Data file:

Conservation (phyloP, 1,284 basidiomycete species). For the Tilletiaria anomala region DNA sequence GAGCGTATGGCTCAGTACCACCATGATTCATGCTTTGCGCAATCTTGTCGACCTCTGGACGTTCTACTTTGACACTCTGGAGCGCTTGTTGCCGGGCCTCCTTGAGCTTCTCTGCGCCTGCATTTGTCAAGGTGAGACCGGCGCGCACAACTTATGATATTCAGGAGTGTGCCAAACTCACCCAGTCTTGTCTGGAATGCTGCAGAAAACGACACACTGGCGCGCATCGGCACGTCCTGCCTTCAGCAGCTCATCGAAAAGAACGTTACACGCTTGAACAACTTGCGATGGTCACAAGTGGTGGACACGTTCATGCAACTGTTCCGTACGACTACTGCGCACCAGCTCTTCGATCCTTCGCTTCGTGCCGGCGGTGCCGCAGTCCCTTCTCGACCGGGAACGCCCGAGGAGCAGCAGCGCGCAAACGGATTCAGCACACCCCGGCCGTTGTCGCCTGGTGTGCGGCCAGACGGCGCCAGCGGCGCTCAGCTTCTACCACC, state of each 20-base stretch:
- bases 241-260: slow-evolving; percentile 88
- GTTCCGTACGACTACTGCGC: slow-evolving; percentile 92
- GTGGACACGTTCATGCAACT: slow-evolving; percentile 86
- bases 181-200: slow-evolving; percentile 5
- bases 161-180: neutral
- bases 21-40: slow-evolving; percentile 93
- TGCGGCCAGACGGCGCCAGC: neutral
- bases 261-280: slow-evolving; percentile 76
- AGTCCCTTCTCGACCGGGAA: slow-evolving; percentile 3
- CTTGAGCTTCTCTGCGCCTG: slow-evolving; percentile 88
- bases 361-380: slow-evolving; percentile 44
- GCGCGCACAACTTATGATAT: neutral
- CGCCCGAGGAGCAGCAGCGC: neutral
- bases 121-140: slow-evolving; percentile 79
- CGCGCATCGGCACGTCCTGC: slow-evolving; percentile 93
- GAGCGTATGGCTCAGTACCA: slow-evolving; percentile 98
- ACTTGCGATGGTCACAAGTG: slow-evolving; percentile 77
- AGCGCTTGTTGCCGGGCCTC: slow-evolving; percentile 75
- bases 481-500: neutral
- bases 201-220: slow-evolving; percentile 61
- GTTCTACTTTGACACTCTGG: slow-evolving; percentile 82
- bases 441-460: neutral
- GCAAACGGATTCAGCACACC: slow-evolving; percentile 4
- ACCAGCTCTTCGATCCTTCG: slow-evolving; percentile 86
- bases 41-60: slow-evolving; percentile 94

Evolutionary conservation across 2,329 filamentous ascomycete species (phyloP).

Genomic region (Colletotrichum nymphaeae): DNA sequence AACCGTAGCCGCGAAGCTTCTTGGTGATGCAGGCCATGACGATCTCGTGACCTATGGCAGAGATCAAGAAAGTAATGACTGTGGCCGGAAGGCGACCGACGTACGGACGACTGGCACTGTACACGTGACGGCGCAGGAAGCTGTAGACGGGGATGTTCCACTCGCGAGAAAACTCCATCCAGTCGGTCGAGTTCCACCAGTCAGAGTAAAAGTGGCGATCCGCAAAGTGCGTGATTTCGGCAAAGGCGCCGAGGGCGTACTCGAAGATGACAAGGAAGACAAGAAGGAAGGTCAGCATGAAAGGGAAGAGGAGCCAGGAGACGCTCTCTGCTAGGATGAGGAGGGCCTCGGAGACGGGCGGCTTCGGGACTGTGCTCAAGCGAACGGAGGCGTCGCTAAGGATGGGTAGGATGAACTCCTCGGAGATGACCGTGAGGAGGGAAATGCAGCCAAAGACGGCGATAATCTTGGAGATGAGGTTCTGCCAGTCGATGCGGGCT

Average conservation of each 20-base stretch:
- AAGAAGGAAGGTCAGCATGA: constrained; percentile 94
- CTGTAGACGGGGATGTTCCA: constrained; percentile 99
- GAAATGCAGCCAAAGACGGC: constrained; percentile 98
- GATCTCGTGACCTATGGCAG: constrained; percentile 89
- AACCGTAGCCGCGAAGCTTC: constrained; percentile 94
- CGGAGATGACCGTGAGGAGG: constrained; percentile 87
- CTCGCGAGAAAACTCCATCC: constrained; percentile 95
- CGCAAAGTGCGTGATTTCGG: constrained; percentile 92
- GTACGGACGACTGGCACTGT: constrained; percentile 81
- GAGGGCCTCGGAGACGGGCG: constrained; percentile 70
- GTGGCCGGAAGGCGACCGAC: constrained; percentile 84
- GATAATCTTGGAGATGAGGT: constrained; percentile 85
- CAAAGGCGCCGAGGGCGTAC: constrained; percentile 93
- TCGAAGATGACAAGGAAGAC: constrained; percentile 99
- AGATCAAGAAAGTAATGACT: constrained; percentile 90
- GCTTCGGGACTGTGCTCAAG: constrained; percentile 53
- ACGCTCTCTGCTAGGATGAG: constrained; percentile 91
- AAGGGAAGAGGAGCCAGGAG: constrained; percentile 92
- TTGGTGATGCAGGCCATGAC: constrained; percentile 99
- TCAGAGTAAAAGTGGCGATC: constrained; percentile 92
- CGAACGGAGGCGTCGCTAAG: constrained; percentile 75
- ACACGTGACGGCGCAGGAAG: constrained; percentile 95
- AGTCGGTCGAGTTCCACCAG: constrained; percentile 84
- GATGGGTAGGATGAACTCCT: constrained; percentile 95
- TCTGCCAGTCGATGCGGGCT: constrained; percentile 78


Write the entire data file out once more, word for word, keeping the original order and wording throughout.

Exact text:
Conservation (phyloP, 1,284 basidiomycete species). For the Tilletiaria anomala region DNA sequence GAGCGTATGGCTCAGTACCACCATGATTCATGCTTTGCGCAATCTTGTCGACCTCTGGACGTTCTACTTTGACACTCTGGAGCGCTTGTTGCCGGGCCTCCTTGAGCTTCTCTGCGCCTGCATTTGTCAAGGTGAGACCGGCGCGCACAACTTATGATATTCAGGAGTGTGCCAAACTCACCCAGTCTTGTCTGGAATGCTGCAGAAAACGACACACTGGCGCGCATCGGCACGTCCTGCCTTCAGCAGCTCATCGAAAAGAACGTTACACGCTTGAACAACTTGCGATGGTCACAAGTGGTGGACACGTTCATGCAACTGTTCCGTACGACTACTGCGCACCAGCTCTTCGATCCTTCGCTTCGTGCCGGCGGTGCCGCAGTCCCTTCTCGACCGGGAACGCCCGAGGAGCAGCAGCGCGCAAACGGATTCAGCACACCCCGGCCGTTGTCGCCTGGTGTGCGGCCAGACGGCGCCAGCGGCGCTCAGCTTCTACCACC, state of each 20-base stretch:
- bases 241-260: slow-evolving; percentile 88
- GTTCCGTACGACTACTGCGC: slow-evolving; percentile 92
- GTGGACACGTTCATGCAACT: slow-evolving; percentile 86
- bases 181-200: slow-evolving; percentile 5
- bases 161-180: neutral
- bases 21-40: slow-evolving; percentile 93
- TGCGGCCAGACGGCGCCAGC: neutral
- bases 261-280: slow-evolving; percentile 76
- AGTCCCTTCTCGACCGGGAA: slow-evolving; percentile 3
- CTTGAGCTTCTCTGCGCCTG: slow-evolving; percentile 88
- bases 361-380: slow-evolving; percentile 44
- GCGCGCACAACTTATGATAT: neutral
- CGCCCGAGGAGCAGCAGCGC: neutral
- bases 121-140: slow-evolving; percentile 79
- CGCGCATCGGCACGTCCTGC: slow-evolving; percentile 93
- GAGCGTATGGCTCAGTACCA: slow-evolving; percentile 98
- ACTTGCGATGGTCACAAGTG: slow-evolving; percentile 77
- AGCGCTTGTTGCCGGGCCTC: slow-evolving; percentile 75
- bases 481-500: neutral
- bases 201-220: slow-evolving; percentile 61
- GTTCTACTTTGACACTCTGG: slow-evolving; percentile 82
- bases 441-460: neutral
- GCAAACGGATTCAGCACACC: slow-evolving; percentile 4
- ACCAGCTCTTCGATCCTTCG: slow-evolving; percentile 86
- bases 41-60: slow-evolving; percentile 94

Evolutionary conservation across 2,329 filamentous ascomycete species (phyloP).

Genomic region (Colletotrichum nymphaeae): DNA sequence AACCGTAGCCGCGAAGCTTCTTGGTGATGCAGGCCATGACGATCTCGTGACCTATGGCAGAGATCAAGAAAGTAATGACTGTGGCCGGAAGGCGACCGACGTACGGACGACTGGCACTGTACACGTGACGGCGCAGGAAGCTGTAGACGGGGATGTTCCACTCGCGAGAAAACTCCATCCAGTCGGTCGAGTTCCACCAGTCAGAGTAAAAGTGGCGATCCGCAAAGTGCGTGATTTCGGCAAAGGCGCCGAGGGCGTACTCGAAGATGACAAGGAAGACAAGAAGGAAGGTCAGCATGAAAGGGAAGAGGAGCCAGGAGACGCTCTCTGCTAGGATGAGGAGGGCCTCGGAGACGGGCGGCTTCGGGACTGTGCTCAAGCGAACGGAGGCGTCGCTAAGGATGGGTAGGATGAACTCCTCGGAGATGACCGTGAGGAGGGAAATGCAGCCAAAGACGGCGATAATCTTGGAGATGAGGTTCTGCCAGTCGATGCGGGCT

Average conservation of each 20-base stretch:
- AAGAAGGAAGGTCAGCATGA: constrained; percentile 94
- CTGTAGACGGGGATGTTCCA: constrained; percentile 99
- GAAATGCAGCCAAAGACGGC: constrained; percentile 98
- GATCTCGTGACCTATGGCAG: constrained; percentile 89
- AACCGTAGCCGCGAAGCTTC: constrained; percentile 94
- CGGAGATGACCGTGAGGAGG: constrained; percentile 87
- CTCGCGAGAAAACTCCATCC: constrained; percentile 95
- CGCAAAGTGCGTGATTTCGG: constrained; percentile 92
- GTACGGACGACTGGCACTGT: constrained; percentile 81
- GAGGGCCTCGGAGACGGGCG: constrained; percentile 70
- GTGGCCGGAAGGCGACCGAC: constrained; percentile 84
- GATAATCTTGGAGATGAGGT: constrained; percentile 85
- CAAAGGCGCCGAGGGCGTAC: constrained; percentile 93
- TCGAAGATGACAAGGAAGAC: constrained; percentile 99
- AGATCAAGAAAGTAATGACT: constrained; percentile 90
- GCTTCGGGACTGTGCTCAAG: constrained; percentile 53
- ACGCTCTCTGCTAGGATGAG: constrained; percentile 91
- AAGGGAAGAGGAGCCAGGAG: constrained; percentile 92
- TTGGTGATGCAGGCCATGAC: constrained; percentile 99
- TCAGAGTAAAAGTGGCGATC: constrained; percentile 92
- CGAACGGAGGCGTCGCTAAG: constrained; percentile 75
- ACACGTGACGGCGCAGGAAG: constrained; percentile 95
- AGTCGGTCGAGTTCCACCAG: constrained; percentile 84
- GATGGGTAGGATGAACTCCT: constrained; percentile 95
- TCTGCCAGTCGATGCGGGCT: constrained; percentile 78